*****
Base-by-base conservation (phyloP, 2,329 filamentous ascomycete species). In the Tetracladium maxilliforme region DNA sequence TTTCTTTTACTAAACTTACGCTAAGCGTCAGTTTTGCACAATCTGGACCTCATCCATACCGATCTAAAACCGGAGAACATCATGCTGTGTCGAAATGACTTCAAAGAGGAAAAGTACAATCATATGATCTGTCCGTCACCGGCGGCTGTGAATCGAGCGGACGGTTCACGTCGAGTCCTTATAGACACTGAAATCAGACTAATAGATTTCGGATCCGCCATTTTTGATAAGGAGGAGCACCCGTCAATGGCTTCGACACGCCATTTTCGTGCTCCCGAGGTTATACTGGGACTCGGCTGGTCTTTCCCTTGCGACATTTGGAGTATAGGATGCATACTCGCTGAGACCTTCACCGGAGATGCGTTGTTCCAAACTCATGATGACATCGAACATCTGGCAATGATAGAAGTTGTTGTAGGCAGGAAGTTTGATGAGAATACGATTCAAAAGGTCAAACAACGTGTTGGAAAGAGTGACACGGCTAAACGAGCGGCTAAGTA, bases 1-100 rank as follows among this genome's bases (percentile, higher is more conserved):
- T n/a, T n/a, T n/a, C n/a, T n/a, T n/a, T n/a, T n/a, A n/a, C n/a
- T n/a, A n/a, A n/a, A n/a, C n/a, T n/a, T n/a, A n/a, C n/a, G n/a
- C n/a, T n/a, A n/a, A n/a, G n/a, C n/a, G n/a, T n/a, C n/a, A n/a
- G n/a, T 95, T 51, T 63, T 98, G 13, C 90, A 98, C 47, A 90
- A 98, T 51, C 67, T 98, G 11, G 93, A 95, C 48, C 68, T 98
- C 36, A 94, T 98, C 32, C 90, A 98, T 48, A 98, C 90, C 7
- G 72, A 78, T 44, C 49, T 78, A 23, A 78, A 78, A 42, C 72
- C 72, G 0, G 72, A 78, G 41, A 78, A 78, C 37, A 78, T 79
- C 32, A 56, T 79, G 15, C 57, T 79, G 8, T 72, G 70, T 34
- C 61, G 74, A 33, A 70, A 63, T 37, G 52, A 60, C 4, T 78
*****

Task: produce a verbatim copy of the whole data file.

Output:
Base-by-base conservation (phyloP, 2,329 filamentous ascomycete species). In the Tetracladium maxilliforme region DNA sequence TTTCTTTTACTAAACTTACGCTAAGCGTCAGTTTTGCACAATCTGGACCTCATCCATACCGATCTAAAACCGGAGAACATCATGCTGTGTCGAAATGACTTCAAAGAGGAAAAGTACAATCATATGATCTGTCCGTCACCGGCGGCTGTGAATCGAGCGGACGGTTCACGTCGAGTCCTTATAGACACTGAAATCAGACTAATAGATTTCGGATCCGCCATTTTTGATAAGGAGGAGCACCCGTCAATGGCTTCGACACGCCATTTTCGTGCTCCCGAGGTTATACTGGGACTCGGCTGGTCTTTCCCTTGCGACATTTGGAGTATAGGATGCATACTCGCTGAGACCTTCACCGGAGATGCGTTGTTCCAAACTCATGATGACATCGAACATCTGGCAATGATAGAAGTTGTTGTAGGCAGGAAGTTTGATGAGAATACGATTCAAAAGGTCAAACAACGTGTTGGAAAGAGTGACACGGCTAAACGAGCGGCTAAGTA, bases 1-100 rank as follows among this genome's bases (percentile, higher is more conserved):
- T n/a, T n/a, T n/a, C n/a, T n/a, T n/a, T n/a, T n/a, A n/a, C n/a
- T n/a, A n/a, A n/a, A n/a, C n/a, T n/a, T n/a, A n/a, C n/a, G n/a
- C n/a, T n/a, A n/a, A n/a, G n/a, C n/a, G n/a, T n/a, C n/a, A n/a
- G n/a, T 95, T 51, T 63, T 98, G 13, C 90, A 98, C 47, A 90
- A 98, T 51, C 67, T 98, G 11, G 93, A 95, C 48, C 68, T 98
- C 36, A 94, T 98, C 32, C 90, A 98, T 48, A 98, C 90, C 7
- G 72, A 78, T 44, C 49, T 78, A 23, A 78, A 78, A 42, C 72
- C 72, G 0, G 72, A 78, G 41, A 78, A 78, C 37, A 78, T 79
- C 32, A 56, T 79, G 15, C 57, T 79, G 8, T 72, G 70, T 34
- C 61, G 74, A 33, A 70, A 63, T 37, G 52, A 60, C 4, T 78